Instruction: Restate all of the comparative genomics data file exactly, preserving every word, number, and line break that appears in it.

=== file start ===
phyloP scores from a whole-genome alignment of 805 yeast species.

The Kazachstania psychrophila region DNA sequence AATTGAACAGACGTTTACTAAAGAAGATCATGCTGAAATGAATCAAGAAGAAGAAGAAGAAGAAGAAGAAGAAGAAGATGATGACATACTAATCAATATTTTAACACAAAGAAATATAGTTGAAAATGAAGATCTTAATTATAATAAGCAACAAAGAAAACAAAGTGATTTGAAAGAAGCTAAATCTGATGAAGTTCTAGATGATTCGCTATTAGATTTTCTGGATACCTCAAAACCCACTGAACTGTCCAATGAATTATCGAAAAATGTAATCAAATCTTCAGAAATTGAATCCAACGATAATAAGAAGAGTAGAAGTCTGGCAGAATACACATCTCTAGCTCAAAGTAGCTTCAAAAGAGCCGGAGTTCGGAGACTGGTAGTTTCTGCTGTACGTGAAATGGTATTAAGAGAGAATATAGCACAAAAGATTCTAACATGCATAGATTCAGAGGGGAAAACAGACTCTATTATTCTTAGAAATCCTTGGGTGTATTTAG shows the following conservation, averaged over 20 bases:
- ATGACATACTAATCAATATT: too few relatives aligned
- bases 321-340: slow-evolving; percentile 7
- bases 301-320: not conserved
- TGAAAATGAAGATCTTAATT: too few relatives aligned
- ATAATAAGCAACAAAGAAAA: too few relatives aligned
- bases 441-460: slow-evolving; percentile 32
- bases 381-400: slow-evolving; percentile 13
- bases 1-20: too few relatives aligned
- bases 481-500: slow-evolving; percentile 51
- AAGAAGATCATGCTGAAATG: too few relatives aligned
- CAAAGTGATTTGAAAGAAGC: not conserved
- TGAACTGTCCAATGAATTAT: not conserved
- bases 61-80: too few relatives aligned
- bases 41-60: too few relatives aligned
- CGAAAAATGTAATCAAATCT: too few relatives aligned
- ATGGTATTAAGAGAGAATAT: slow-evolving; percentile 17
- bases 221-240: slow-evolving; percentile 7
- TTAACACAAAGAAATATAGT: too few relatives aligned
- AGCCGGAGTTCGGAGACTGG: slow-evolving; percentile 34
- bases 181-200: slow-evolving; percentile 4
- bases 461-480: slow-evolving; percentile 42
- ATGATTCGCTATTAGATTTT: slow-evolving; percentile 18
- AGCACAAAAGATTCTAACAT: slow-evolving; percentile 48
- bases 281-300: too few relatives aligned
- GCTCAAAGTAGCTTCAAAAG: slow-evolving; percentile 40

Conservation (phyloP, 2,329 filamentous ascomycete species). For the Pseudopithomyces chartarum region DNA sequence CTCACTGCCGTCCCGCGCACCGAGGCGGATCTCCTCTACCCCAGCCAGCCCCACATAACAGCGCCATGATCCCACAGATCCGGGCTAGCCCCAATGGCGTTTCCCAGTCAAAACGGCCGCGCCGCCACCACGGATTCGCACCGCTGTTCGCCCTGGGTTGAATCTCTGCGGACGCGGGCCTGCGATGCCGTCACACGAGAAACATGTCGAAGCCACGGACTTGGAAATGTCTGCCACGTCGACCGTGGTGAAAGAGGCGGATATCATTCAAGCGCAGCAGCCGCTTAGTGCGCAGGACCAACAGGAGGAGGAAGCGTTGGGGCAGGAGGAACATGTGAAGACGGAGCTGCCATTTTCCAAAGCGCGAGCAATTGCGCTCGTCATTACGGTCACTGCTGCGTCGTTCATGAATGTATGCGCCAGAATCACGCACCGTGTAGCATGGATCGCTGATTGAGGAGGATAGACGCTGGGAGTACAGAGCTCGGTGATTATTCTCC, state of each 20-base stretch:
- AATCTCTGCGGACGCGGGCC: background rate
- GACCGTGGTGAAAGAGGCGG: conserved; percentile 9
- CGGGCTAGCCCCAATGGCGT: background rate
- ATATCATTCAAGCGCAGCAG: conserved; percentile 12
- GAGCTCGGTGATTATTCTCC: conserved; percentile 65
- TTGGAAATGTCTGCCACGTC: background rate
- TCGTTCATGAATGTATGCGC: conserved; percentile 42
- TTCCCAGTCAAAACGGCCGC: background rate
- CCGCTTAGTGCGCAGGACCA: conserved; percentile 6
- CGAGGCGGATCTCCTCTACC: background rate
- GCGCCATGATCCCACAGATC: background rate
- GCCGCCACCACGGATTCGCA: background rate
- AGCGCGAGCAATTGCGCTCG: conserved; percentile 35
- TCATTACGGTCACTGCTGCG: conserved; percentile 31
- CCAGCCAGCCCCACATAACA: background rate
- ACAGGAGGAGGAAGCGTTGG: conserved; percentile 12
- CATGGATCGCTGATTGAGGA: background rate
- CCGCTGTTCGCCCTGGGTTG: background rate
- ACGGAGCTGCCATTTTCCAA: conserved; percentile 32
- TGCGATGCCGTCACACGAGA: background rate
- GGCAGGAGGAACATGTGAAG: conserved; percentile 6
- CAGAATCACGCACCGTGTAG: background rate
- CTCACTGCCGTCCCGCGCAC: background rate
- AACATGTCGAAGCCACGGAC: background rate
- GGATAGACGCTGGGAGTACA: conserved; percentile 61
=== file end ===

phyloP scores from a whole-genome alignment of 805 yeast species.

The Kazachstania psychrophila region DNA sequence AATTGAACAGACGTTTACTAAAGAAGATCATGCTGAAATGAATCAAGAAGAAGAAGAAGAAGAAGAAGAAGAAGAAGATGATGACATACTAATCAATATTTTAACACAAAGAAATATAGTTGAAAATGAAGATCTTAATTATAATAAGCAACAAAGAAAACAAAGTGATTTGAAAGAAGCTAAATCTGATGAAGTTCTAGATGATTCGCTATTAGATTTTCTGGATACCTCAAAACCCACTGAACTGTCCAATGAATTATCGAAAAATGTAATCAAATCTTCAGAAATTGAATCCAACGATAATAAGAAGAGTAGAAGTCTGGCAGAATACACATCTCTAGCTCAAAGTAGCTTCAAAAGAGCCGGAGTTCGGAGACTGGTAGTTTCTGCTGTACGTGAAATGGTATTAAGAGAGAATATAGCACAAAAGATTCTAACATGCATAGATTCAGAGGGGAAAACAGACTCTATTATTCTTAGAAATCCTTGGGTGTATTTAG shows the following conservation, averaged over 20 bases:
- ATGACATACTAATCAATATT: too few relatives aligned
- bases 321-340: slow-evolving; percentile 7
- bases 301-320: not conserved
- TGAAAATGAAGATCTTAATT: too few relatives aligned
- ATAATAAGCAACAAAGAAAA: too few relatives aligned
- bases 441-460: slow-evolving; percentile 32
- bases 381-400: slow-evolving; percentile 13
- bases 1-20: too few relatives aligned
- bases 481-500: slow-evolving; percentile 51
- AAGAAGATCATGCTGAAATG: too few relatives aligned
- CAAAGTGATTTGAAAGAAGC: not conserved
- TGAACTGTCCAATGAATTAT: not conserved
- bases 61-80: too few relatives aligned
- bases 41-60: too few relatives aligned
- CGAAAAATGTAATCAAATCT: too few relatives aligned
- ATGGTATTAAGAGAGAATAT: slow-evolving; percentile 17
- bases 221-240: slow-evolving; percentile 7
- TTAACACAAAGAAATATAGT: too few relatives aligned
- AGCCGGAGTTCGGAGACTGG: slow-evolving; percentile 34
- bases 181-200: slow-evolving; percentile 4
- bases 461-480: slow-evolving; percentile 42
- ATGATTCGCTATTAGATTTT: slow-evolving; percentile 18
- AGCACAAAAGATTCTAACAT: slow-evolving; percentile 48
- bases 281-300: too few relatives aligned
- GCTCAAAGTAGCTTCAAAAG: slow-evolving; percentile 40

Conservation (phyloP, 2,329 filamentous ascomycete species). For the Pseudopithomyces chartarum region DNA sequence CTCACTGCCGTCCCGCGCACCGAGGCGGATCTCCTCTACCCCAGCCAGCCCCACATAACAGCGCCATGATCCCACAGATCCGGGCTAGCCCCAATGGCGTTTCCCAGTCAAAACGGCCGCGCCGCCACCACGGATTCGCACCGCTGTTCGCCCTGGGTTGAATCTCTGCGGACGCGGGCCTGCGATGCCGTCACACGAGAAACATGTCGAAGCCACGGACTTGGAAATGTCTGCCACGTCGACCGTGGTGAAAGAGGCGGATATCATTCAAGCGCAGCAGCCGCTTAGTGCGCAGGACCAACAGGAGGAGGAAGCGTTGGGGCAGGAGGAACATGTGAAGACGGAGCTGCCATTTTCCAAAGCGCGAGCAATTGCGCTCGTCATTACGGTCACTGCTGCGTCGTTCATGAATGTATGCGCCAGAATCACGCACCGTGTAGCATGGATCGCTGATTGAGGAGGATAGACGCTGGGAGTACAGAGCTCGGTGATTATTCTCC, state of each 20-base stretch:
- AATCTCTGCGGACGCGGGCC: background rate
- GACCGTGGTGAAAGAGGCGG: conserved; percentile 9
- CGGGCTAGCCCCAATGGCGT: background rate
- ATATCATTCAAGCGCAGCAG: conserved; percentile 12
- GAGCTCGGTGATTATTCTCC: conserved; percentile 65
- TTGGAAATGTCTGCCACGTC: background rate
- TCGTTCATGAATGTATGCGC: conserved; percentile 42
- TTCCCAGTCAAAACGGCCGC: background rate
- CCGCTTAGTGCGCAGGACCA: conserved; percentile 6
- CGAGGCGGATCTCCTCTACC: background rate
- GCGCCATGATCCCACAGATC: background rate
- GCCGCCACCACGGATTCGCA: background rate
- AGCGCGAGCAATTGCGCTCG: conserved; percentile 35
- TCATTACGGTCACTGCTGCG: conserved; percentile 31
- CCAGCCAGCCCCACATAACA: background rate
- ACAGGAGGAGGAAGCGTTGG: conserved; percentile 12
- CATGGATCGCTGATTGAGGA: background rate
- CCGCTGTTCGCCCTGGGTTG: background rate
- ACGGAGCTGCCATTTTCCAA: conserved; percentile 32
- TGCGATGCCGTCACACGAGA: background rate
- GGCAGGAGGAACATGTGAAG: conserved; percentile 6
- CAGAATCACGCACCGTGTAG: background rate
- CTCACTGCCGTCCCGCGCAC: background rate
- AACATGTCGAAGCCACGGAC: background rate
- GGATAGACGCTGGGAGTACA: conserved; percentile 61